Virgin Orbit cuts launch forecast while increasing revenue per launch

WASHINGTON — Virgin Orbit now expects four launches this year, at the low of previous projections, but with higher revenue per launch.

The company, in its August 12 second-quarter earnings release, reported no revenue in the quarter and a net loss of $33.3 million. The company, however, said it recorded more than $12 million in revenue in its second launch of the year on July 2, just after the quarter ended. The company recognizes revenue at launch.

The $12 million is significantly higher than previous launches, which averaged $2.5 million per launch. Future launches, according to the company’s forecast, will produce between $6 million and $12 million in revenue per launch.

“You’re seeing a market reaction as we’ve been steadily proving the technology and then going into operation and demonstrating the reliability of the system,” said Dan Hart, chief executive of Virgin Orbit. “You also find that some customers have additional requirements and needs, often government payloads require additional aspects of mission assurance or managing their payloads.”

As Virgin Orbit’s LauncherOne system has transitioned from development to operations, with four consecutive successful launches dating back to early 2021, the company is making improvements to launch operations. Hart said that on the most recent launch, the company cut rocket manufacturing labor hours by 25 percent and time spent on launch operations by 9 percent.

“Fewer days in launch operations significantly reduce our overall launch costs and improve overhead efficiency, while increasing our launch responsiveness,” Hart said, adding that the company was “ahead of the curve.” ‘expected learning’ with these reductions.

However, its forecast for the number of launches in the year has dropped. The company now expects only four launches this year, down from the company’s forecast of six at the start of the year and a range of four to six launches expected in June.

The next launch remains Virgin Orbit’s first launch from outside the United States, at Spaceport Cornwall in England. The company, which previously expected the launch to take place in September, did not give a date in its earnings call, instead calling it its “next launch.”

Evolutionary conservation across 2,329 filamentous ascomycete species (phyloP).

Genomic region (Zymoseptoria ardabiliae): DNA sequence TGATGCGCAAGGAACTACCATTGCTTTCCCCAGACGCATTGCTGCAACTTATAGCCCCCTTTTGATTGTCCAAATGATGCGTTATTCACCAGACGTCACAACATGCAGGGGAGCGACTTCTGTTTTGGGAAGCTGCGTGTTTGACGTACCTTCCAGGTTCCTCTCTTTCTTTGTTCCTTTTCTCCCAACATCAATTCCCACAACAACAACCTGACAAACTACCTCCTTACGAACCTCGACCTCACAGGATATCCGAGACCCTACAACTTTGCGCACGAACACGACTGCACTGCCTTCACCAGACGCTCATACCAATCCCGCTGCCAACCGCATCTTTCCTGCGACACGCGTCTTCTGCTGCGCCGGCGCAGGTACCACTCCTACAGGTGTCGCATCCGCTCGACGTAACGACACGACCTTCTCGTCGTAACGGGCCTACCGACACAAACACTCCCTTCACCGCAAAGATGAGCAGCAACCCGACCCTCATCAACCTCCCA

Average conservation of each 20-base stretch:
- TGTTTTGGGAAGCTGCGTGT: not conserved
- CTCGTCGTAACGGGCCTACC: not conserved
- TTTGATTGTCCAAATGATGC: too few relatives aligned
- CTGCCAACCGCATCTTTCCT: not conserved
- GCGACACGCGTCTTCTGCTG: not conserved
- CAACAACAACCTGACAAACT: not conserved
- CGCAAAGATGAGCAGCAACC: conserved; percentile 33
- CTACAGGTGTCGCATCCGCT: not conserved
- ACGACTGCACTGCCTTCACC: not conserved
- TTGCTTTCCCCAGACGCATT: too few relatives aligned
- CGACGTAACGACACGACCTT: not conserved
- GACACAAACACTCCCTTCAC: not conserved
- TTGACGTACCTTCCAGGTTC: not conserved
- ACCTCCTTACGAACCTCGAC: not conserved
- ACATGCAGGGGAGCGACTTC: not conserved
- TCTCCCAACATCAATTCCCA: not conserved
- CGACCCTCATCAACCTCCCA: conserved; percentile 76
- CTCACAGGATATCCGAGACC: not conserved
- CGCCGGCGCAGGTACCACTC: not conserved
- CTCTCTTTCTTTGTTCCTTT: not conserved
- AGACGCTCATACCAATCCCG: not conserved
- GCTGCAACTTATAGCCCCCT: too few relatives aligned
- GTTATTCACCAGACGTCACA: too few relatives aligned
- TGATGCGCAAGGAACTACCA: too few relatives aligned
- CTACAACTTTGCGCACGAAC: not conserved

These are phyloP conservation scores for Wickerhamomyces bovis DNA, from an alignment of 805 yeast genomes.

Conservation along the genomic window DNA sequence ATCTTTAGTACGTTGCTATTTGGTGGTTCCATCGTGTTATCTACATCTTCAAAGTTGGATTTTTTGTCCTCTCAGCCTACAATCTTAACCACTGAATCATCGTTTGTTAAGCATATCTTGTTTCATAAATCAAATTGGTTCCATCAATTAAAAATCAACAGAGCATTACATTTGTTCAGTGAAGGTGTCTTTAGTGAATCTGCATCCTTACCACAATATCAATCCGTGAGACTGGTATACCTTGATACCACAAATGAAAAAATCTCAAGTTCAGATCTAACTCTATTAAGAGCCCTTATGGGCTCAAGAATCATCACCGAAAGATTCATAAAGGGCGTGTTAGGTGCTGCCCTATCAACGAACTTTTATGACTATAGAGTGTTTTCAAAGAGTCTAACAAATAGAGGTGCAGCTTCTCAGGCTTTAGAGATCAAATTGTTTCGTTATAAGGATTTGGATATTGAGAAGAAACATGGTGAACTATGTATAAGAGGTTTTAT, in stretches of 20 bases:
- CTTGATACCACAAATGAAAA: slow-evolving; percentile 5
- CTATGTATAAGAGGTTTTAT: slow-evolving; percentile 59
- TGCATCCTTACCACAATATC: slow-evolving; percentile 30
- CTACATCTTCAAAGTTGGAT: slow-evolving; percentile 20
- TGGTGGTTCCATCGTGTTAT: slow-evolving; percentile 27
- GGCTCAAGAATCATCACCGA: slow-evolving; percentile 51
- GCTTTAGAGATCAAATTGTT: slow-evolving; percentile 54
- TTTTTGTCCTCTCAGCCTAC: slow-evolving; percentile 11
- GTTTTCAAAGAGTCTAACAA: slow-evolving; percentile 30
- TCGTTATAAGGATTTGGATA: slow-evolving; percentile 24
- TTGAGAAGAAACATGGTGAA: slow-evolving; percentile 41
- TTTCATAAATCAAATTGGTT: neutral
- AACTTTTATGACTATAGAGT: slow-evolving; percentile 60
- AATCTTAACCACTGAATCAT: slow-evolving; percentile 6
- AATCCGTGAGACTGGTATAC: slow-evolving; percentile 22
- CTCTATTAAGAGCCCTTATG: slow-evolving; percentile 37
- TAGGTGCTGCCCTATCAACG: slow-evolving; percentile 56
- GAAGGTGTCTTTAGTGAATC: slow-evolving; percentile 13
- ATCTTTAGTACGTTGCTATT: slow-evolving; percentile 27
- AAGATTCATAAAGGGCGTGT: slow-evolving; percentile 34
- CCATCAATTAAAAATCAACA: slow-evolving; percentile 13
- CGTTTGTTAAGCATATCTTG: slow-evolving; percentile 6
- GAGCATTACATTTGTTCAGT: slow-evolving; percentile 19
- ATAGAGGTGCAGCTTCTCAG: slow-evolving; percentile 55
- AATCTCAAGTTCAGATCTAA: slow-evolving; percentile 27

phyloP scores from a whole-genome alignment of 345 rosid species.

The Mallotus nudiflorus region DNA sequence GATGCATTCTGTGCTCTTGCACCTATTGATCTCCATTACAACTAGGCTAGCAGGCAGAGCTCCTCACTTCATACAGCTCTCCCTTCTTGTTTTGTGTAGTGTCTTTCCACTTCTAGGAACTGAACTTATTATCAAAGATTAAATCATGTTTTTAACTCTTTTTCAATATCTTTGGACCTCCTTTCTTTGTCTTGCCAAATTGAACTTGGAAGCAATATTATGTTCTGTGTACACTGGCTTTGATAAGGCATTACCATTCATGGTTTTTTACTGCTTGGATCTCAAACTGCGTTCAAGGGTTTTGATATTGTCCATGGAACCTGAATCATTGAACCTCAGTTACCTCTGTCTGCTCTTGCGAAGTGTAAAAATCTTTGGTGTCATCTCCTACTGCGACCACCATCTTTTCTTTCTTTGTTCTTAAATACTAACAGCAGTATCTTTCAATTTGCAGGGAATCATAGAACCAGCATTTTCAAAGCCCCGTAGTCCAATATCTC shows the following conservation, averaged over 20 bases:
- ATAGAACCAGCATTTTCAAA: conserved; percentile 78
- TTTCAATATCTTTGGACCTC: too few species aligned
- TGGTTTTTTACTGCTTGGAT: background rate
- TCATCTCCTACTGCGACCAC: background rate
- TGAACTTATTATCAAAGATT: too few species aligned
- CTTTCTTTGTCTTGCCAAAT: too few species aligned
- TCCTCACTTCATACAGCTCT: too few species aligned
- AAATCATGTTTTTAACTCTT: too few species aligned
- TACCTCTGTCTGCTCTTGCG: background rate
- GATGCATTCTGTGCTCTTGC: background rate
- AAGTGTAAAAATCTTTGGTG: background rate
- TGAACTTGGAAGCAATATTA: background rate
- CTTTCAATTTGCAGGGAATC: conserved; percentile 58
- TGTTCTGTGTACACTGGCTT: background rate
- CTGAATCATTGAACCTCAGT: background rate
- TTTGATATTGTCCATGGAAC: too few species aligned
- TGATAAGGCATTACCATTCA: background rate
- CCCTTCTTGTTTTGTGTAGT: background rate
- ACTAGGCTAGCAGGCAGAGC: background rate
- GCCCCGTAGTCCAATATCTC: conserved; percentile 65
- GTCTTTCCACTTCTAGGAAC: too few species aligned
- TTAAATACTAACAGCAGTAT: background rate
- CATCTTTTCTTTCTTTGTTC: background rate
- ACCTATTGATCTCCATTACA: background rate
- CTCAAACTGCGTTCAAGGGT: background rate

Hart said the LauncherOne rocket for this mission will leave the company’s factory in Long Beach, Calif., within the next two weeks and head to Mojave Air and Space Port for launch rehearsal. He said Virgin Orbit was also working closely with the Civil Aviation Authority (CAA), the UK agency responsible for license launches. The CAA announced a public consultation on the proposed launch license on July 22, which is scheduled to close on August 22.

“It’s the first launch they’ve ever done, so we’re working very closely with them. It’s a new process and it takes a bit of time to work through it,” Hart said of the company’s interactions with the CAA. Other factors for launch timing include preparing the payloads for the mission as well as the infrastructure required at the launch site, a commercial airport.

Following the Cornwall launch, Virgin Orbit plans to conduct another launch in the fourth quarter from Mojave, the site of its previous launches. The company did not disclose the client for this launch.

Virgin Orbit ended the quarter with $122 million in cash. This included raising $50 million by exercising part of a reserve stock purchase agreement announced in March with a hedge fund, Yorkville Advisors, to sell up to $250 million worth of shares in three year.

Brita O’Rear, Virgin Orbit’s chief financial officer, said cash should “provide sufficient short-term liquidity” for the company. “We will continue to be opportunistic in the capital markets.”

Sallie R. Loera